When Haley Wornette suggested we do a crush on poet Michael Lista, we jumped at the opportunity — a storm of clicks resonated through Parkdale as our heels landed on the ceramic floors of the WORN office. Lista’s first book of poems, Bloom, was released to widespread acclaim, and he is currently working on his second book titled The Scarborough. Lista describes both works as sharing “an interest in the Canadian character, and particularly the allergies of the Canadian imagination. I’m interested in the stories we ignore, or don’t want to remember. Canada’s a new country, but it suffers from an illness associated with the elderly: amnesia. I’m interested in how poetry’s mnemonic qualities can co-mingle with that Canadian amnesia.” Lista assumed his role as Poetry Editor at The Walrus on September 1st, which just so happened to be his birthday — and in Harris tweed blazers, or cuffed white slacks, Michael Lista brings a whole new meaning to the term Birthday Suit.
How does the way you dressed in high school compare to how you dress currently?
I’m sorry to report that I went to a Catholic high school, where I had to wear a uniform. Now that I think about it, the uniform is one of the few things that I actually genuinely enjoyed about the experience. Wearing the uniform — grey slacks, white button-down, tie, navy blazer — has made my default dress pretty dressy. Save the hottest of days, I don’t usually leave the house without a sport coat and tie. I just feel comfortable that way.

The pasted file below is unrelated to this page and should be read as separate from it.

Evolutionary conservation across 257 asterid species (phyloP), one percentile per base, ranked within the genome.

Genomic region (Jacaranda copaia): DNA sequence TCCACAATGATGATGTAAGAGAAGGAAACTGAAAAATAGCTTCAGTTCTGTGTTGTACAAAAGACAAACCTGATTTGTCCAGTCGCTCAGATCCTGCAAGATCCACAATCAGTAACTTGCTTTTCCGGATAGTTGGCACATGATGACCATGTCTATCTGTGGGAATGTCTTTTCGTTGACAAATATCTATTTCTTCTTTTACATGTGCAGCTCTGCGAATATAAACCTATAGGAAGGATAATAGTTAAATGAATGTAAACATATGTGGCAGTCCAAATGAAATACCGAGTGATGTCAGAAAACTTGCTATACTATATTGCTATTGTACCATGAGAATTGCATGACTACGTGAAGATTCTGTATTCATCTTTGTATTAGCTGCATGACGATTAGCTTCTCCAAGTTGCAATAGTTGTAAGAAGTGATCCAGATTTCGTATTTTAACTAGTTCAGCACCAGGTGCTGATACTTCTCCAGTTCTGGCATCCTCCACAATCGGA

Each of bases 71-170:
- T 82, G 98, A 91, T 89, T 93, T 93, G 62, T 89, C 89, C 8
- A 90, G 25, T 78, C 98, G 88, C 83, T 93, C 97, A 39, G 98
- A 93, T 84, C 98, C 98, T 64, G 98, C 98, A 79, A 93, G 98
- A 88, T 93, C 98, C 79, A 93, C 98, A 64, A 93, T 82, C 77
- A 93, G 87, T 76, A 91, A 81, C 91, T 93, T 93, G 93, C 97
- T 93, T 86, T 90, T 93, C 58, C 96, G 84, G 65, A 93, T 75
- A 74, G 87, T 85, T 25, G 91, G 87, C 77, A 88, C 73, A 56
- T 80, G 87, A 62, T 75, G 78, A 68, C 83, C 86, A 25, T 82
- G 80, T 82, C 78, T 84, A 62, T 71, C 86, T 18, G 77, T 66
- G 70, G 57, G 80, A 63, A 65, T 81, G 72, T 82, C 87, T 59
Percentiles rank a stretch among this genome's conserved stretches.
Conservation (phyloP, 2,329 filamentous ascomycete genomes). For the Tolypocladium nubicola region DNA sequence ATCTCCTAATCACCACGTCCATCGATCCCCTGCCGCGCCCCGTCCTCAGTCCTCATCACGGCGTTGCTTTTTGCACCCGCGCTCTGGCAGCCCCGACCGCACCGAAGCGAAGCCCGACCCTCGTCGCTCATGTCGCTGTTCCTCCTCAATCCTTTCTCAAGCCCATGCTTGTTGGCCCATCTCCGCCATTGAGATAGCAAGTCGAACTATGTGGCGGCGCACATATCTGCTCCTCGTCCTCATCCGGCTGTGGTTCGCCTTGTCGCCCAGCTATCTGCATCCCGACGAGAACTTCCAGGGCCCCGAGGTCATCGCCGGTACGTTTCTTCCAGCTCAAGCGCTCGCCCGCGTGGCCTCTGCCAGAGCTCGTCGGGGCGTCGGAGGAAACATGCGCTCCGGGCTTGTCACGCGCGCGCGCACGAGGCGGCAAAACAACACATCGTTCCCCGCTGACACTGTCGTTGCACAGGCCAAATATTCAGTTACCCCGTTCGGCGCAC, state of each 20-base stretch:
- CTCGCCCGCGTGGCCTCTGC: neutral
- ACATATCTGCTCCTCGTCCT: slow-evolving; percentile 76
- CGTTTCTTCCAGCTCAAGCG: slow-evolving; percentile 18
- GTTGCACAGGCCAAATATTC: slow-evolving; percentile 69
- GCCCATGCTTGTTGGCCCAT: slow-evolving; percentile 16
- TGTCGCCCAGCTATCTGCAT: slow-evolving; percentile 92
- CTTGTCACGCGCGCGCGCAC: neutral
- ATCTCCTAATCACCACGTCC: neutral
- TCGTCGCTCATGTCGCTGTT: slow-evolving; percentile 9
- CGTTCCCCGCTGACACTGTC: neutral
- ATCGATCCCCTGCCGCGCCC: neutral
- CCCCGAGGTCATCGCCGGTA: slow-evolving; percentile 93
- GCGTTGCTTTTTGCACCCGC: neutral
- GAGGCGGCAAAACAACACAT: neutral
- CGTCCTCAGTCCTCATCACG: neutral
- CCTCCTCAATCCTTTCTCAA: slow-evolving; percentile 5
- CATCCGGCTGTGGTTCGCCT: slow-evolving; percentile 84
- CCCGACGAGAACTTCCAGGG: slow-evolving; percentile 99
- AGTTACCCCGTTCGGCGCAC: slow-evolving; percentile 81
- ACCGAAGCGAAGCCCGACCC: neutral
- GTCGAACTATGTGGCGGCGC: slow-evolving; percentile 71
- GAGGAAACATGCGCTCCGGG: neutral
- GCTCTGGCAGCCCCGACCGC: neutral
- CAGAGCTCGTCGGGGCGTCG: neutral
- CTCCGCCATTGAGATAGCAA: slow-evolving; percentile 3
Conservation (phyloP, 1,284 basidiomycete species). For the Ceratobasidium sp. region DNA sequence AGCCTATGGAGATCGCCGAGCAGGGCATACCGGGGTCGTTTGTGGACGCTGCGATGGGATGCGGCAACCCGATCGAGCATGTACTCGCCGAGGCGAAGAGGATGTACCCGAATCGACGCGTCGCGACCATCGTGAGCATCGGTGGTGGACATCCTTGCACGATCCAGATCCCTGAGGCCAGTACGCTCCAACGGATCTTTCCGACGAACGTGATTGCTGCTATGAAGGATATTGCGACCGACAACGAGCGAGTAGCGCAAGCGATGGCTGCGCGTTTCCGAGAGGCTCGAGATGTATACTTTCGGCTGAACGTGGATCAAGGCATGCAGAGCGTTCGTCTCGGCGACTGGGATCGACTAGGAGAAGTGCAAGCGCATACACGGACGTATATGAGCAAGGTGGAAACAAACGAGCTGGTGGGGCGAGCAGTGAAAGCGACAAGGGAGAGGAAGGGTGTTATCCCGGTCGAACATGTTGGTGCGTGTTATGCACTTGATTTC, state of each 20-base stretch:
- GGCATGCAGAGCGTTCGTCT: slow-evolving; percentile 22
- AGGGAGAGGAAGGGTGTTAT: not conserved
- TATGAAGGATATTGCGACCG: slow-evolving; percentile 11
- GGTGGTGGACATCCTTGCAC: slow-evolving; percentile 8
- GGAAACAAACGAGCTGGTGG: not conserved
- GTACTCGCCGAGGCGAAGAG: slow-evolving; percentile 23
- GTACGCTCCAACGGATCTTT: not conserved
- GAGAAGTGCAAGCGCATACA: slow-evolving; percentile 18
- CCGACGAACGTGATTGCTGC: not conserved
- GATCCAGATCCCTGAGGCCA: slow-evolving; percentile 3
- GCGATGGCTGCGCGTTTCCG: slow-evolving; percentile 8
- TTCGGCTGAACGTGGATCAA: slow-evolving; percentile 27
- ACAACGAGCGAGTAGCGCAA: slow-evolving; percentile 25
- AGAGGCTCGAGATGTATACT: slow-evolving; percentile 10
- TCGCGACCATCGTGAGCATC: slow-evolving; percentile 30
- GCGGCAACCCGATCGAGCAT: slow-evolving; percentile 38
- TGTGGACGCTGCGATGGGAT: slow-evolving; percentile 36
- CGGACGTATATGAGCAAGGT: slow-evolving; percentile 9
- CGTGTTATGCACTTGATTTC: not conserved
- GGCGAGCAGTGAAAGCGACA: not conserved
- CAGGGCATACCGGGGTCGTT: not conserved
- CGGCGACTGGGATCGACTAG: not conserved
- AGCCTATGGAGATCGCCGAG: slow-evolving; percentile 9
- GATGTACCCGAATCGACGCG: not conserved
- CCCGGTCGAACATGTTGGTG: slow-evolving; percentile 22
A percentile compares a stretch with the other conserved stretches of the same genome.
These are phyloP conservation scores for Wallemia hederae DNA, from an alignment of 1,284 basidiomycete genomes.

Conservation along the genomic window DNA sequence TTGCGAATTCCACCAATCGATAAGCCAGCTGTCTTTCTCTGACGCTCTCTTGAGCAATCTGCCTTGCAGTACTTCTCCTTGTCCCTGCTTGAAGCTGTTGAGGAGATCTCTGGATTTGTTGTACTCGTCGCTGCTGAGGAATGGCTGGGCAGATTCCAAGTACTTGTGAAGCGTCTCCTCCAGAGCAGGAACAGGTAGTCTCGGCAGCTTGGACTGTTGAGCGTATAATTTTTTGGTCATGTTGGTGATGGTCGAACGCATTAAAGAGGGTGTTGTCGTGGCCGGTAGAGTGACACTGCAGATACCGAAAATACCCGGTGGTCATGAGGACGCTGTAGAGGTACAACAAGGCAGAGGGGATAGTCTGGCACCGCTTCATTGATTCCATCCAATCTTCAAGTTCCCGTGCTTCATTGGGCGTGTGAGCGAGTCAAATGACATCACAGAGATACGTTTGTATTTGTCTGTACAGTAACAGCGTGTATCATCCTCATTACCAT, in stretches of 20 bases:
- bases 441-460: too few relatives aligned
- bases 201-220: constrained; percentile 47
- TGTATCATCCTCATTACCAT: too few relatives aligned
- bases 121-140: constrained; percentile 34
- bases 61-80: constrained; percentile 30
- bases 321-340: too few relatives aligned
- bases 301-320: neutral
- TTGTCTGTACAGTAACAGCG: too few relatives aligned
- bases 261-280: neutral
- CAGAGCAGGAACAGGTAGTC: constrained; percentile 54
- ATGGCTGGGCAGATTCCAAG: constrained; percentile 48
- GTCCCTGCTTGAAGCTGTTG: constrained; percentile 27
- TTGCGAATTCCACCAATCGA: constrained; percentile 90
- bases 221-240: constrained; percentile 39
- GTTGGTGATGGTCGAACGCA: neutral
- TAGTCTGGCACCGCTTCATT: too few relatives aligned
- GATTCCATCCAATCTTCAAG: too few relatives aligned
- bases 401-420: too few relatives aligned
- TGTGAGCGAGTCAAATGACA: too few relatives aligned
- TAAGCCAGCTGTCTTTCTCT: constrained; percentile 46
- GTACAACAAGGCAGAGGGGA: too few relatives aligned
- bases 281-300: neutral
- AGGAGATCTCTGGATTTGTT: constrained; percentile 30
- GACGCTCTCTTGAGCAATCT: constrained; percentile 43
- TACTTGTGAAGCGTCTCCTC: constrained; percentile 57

How (if at all) does fashion play into being a writer, or even your own poetry?
Poetry and fashion! There’s so much to say. Well of course it’s terribly unfashionable to be a poet. Most poets are terribly unfashionable. Ooh, I’ve got another one: a lot of poems bore — especially poems written by young poets— precisely because they’re trying too hard to be fashionable.
In our culture, do you think there is a stereotypical way individuals expect a poet to dress? How does the way you dress feed into, or counter this aesthetic?
Well the two unimaginative rejoinders are that people either expect poets to be dressed in lice-ridden rags, or severe Elizabethan court regalia. In truth, most of them are dressed like the people around on the 506 College Car. I can get ragged on for how I dress; some people find it old-fashioned or ostentatious. I don’t really give a damn. And now that I think about it, people have said the same thing about my poems, so at least they can’t fault me for being inconsistent. My taste in poems and clothes are similar: I like both to be well-made, beautiful, and a little on the formal side.
What is your favourite poetic school, and your favourite fashion movement? Do you think these coincide or influence each other in any way?
I have soft spots for the Elizabethans, the Metaphysical Poets, a Romantic every now and again (especially John Clare), and the High Modernists. And I love men’s fashion that takes its cues from the Jazz Age. The ’20s and early ’30s were a good time to be dressing well.
Who is your favourite fictional style icon?
I always imagine J. Alfred Prufrock as being sort of weirdly fashionable. “I grow old…I grow old…/ I shall wear the bottoms of my trousers rolled.” Throw on some loafers and call yourself a hipster!
What fashion media do you read?
The Sartorialist, but that’s about it.
text by Casie Brown
photography by Samantha Walton
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